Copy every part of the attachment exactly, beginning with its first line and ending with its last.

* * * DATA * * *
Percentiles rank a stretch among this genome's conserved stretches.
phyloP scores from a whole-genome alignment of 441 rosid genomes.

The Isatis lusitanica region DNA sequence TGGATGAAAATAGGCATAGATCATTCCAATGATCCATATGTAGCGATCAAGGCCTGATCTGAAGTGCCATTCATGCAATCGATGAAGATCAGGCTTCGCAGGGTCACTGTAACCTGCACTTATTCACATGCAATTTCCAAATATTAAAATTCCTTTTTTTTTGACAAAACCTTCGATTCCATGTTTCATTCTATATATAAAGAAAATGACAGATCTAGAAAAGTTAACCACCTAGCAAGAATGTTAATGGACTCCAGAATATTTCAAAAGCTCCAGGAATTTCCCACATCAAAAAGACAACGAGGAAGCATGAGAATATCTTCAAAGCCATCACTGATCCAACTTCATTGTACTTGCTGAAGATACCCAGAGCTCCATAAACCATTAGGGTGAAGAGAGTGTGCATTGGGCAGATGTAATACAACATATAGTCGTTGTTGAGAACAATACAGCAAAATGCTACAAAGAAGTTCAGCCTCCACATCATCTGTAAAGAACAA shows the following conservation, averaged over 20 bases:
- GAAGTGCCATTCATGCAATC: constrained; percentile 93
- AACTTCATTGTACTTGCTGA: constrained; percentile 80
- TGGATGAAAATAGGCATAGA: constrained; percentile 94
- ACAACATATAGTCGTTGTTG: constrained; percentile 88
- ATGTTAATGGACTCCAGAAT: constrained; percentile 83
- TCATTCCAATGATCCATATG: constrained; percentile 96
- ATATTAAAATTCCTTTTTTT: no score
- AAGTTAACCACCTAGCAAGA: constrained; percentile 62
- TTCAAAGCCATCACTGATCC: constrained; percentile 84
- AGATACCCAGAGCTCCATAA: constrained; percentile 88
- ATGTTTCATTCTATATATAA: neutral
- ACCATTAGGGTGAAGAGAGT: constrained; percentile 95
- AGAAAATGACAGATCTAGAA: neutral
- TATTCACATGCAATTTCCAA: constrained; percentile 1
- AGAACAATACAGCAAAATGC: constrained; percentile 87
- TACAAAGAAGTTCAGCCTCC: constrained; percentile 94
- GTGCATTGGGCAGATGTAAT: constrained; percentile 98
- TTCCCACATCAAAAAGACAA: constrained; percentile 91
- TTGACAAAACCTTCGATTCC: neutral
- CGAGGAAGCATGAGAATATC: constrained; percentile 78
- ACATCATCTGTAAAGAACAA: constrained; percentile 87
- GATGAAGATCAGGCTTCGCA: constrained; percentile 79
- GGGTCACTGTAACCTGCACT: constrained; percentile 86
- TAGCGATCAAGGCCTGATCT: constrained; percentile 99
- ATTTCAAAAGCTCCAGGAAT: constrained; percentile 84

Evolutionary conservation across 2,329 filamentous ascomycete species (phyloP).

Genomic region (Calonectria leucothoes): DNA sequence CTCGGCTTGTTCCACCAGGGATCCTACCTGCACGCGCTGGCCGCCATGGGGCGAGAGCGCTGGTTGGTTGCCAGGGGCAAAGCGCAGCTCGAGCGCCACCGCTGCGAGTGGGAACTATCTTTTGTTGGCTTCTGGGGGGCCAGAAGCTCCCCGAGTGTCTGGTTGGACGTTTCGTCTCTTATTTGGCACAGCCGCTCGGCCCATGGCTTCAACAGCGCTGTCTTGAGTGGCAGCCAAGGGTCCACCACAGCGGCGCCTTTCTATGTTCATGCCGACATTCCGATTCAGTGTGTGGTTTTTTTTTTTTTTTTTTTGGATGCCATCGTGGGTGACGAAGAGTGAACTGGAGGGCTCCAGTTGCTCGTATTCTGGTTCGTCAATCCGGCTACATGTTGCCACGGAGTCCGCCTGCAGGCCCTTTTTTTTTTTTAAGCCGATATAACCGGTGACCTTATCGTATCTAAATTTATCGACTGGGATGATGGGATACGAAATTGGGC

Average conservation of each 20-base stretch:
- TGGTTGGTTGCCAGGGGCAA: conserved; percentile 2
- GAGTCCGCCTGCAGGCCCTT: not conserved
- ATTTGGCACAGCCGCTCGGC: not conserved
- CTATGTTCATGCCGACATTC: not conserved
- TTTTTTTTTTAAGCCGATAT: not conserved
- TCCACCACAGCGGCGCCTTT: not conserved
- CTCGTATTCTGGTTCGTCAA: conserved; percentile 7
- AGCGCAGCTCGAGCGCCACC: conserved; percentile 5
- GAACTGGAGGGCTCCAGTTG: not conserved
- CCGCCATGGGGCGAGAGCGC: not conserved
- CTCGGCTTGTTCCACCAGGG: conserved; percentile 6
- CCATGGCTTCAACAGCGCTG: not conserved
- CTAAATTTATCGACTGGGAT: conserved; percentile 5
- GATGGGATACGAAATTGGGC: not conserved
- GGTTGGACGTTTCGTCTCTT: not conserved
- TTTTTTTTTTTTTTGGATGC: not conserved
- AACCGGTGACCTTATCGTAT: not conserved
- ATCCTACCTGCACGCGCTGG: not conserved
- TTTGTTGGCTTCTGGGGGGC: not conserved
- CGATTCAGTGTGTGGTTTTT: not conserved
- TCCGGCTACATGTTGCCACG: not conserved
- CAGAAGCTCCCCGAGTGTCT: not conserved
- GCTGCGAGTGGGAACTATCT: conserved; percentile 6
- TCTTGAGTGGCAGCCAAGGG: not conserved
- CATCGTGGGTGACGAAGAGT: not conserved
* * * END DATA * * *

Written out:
Percentiles rank a stretch among this genome's conserved stretches.
phyloP scores from a whole-genome alignment of 441 rosid genomes.

The Isatis lusitanica region DNA sequence TGGATGAAAATAGGCATAGATCATTCCAATGATCCATATGTAGCGATCAAGGCCTGATCTGAAGTGCCATTCATGCAATCGATGAAGATCAGGCTTCGCAGGGTCACTGTAACCTGCACTTATTCACATGCAATTTCCAAATATTAAAATTCCTTTTTTTTTGACAAAACCTTCGATTCCATGTTTCATTCTATATATAAAGAAAATGACAGATCTAGAAAAGTTAACCACCTAGCAAGAATGTTAATGGACTCCAGAATATTTCAAAAGCTCCAGGAATTTCCCACATCAAAAAGACAACGAGGAAGCATGAGAATATCTTCAAAGCCATCACTGATCCAACTTCATTGTACTTGCTGAAGATACCCAGAGCTCCATAAACCATTAGGGTGAAGAGAGTGTGCATTGGGCAGATGTAATACAACATATAGTCGTTGTTGAGAACAATACAGCAAAATGCTACAAAGAAGTTCAGCCTCCACATCATCTGTAAAGAACAA shows the following conservation, averaged over 20 bases:
- GAAGTGCCATTCATGCAATC: constrained; percentile 93
- AACTTCATTGTACTTGCTGA: constrained; percentile 80
- TGGATGAAAATAGGCATAGA: constrained; percentile 94
- ACAACATATAGTCGTTGTTG: constrained; percentile 88
- ATGTTAATGGACTCCAGAAT: constrained; percentile 83
- TCATTCCAATGATCCATATG: constrained; percentile 96
- ATATTAAAATTCCTTTTTTT: no score
- AAGTTAACCACCTAGCAAGA: constrained; percentile 62
- TTCAAAGCCATCACTGATCC: constrained; percentile 84
- AGATACCCAGAGCTCCATAA: constrained; percentile 88
- ATGTTTCATTCTATATATAA: neutral
- ACCATTAGGGTGAAGAGAGT: constrained; percentile 95
- AGAAAATGACAGATCTAGAA: neutral
- TATTCACATGCAATTTCCAA: constrained; percentile 1
- AGAACAATACAGCAAAATGC: constrained; percentile 87
- TACAAAGAAGTTCAGCCTCC: constrained; percentile 94
- GTGCATTGGGCAGATGTAAT: constrained; percentile 98
- TTCCCACATCAAAAAGACAA: constrained; percentile 91
- TTGACAAAACCTTCGATTCC: neutral
- CGAGGAAGCATGAGAATATC: constrained; percentile 78
- ACATCATCTGTAAAGAACAA: constrained; percentile 87
- GATGAAGATCAGGCTTCGCA: constrained; percentile 79
- GGGTCACTGTAACCTGCACT: constrained; percentile 86
- TAGCGATCAAGGCCTGATCT: constrained; percentile 99
- ATTTCAAAAGCTCCAGGAAT: constrained; percentile 84

Evolutionary conservation across 2,329 filamentous ascomycete species (phyloP).

Genomic region (Calonectria leucothoes): DNA sequence CTCGGCTTGTTCCACCAGGGATCCTACCTGCACGCGCTGGCCGCCATGGGGCGAGAGCGCTGGTTGGTTGCCAGGGGCAAAGCGCAGCTCGAGCGCCACCGCTGCGAGTGGGAACTATCTTTTGTTGGCTTCTGGGGGGCCAGAAGCTCCCCGAGTGTCTGGTTGGACGTTTCGTCTCTTATTTGGCACAGCCGCTCGGCCCATGGCTTCAACAGCGCTGTCTTGAGTGGCAGCCAAGGGTCCACCACAGCGGCGCCTTTCTATGTTCATGCCGACATTCCGATTCAGTGTGTGGTTTTTTTTTTTTTTTTTTTGGATGCCATCGTGGGTGACGAAGAGTGAACTGGAGGGCTCCAGTTGCTCGTATTCTGGTTCGTCAATCCGGCTACATGTTGCCACGGAGTCCGCCTGCAGGCCCTTTTTTTTTTTTAAGCCGATATAACCGGTGACCTTATCGTATCTAAATTTATCGACTGGGATGATGGGATACGAAATTGGGC

Average conservation of each 20-base stretch:
- TGGTTGGTTGCCAGGGGCAA: conserved; percentile 2
- GAGTCCGCCTGCAGGCCCTT: not conserved
- ATTTGGCACAGCCGCTCGGC: not conserved
- CTATGTTCATGCCGACATTC: not conserved
- TTTTTTTTTTAAGCCGATAT: not conserved
- TCCACCACAGCGGCGCCTTT: not conserved
- CTCGTATTCTGGTTCGTCAA: conserved; percentile 7
- AGCGCAGCTCGAGCGCCACC: conserved; percentile 5
- GAACTGGAGGGCTCCAGTTG: not conserved
- CCGCCATGGGGCGAGAGCGC: not conserved
- CTCGGCTTGTTCCACCAGGG: conserved; percentile 6
- CCATGGCTTCAACAGCGCTG: not conserved
- CTAAATTTATCGACTGGGAT: conserved; percentile 5
- GATGGGATACGAAATTGGGC: not conserved
- GGTTGGACGTTTCGTCTCTT: not conserved
- TTTTTTTTTTTTTTGGATGC: not conserved
- AACCGGTGACCTTATCGTAT: not conserved
- ATCCTACCTGCACGCGCTGG: not conserved
- TTTGTTGGCTTCTGGGGGGC: not conserved
- CGATTCAGTGTGTGGTTTTT: not conserved
- TCCGGCTACATGTTGCCACG: not conserved
- CAGAAGCTCCCCGAGTGTCT: not conserved
- GCTGCGAGTGGGAACTATCT: conserved; percentile 6
- TCTTGAGTGGCAGCCAAGGG: not conserved
- CATCGTGGGTGACGAAGAGT: not conserved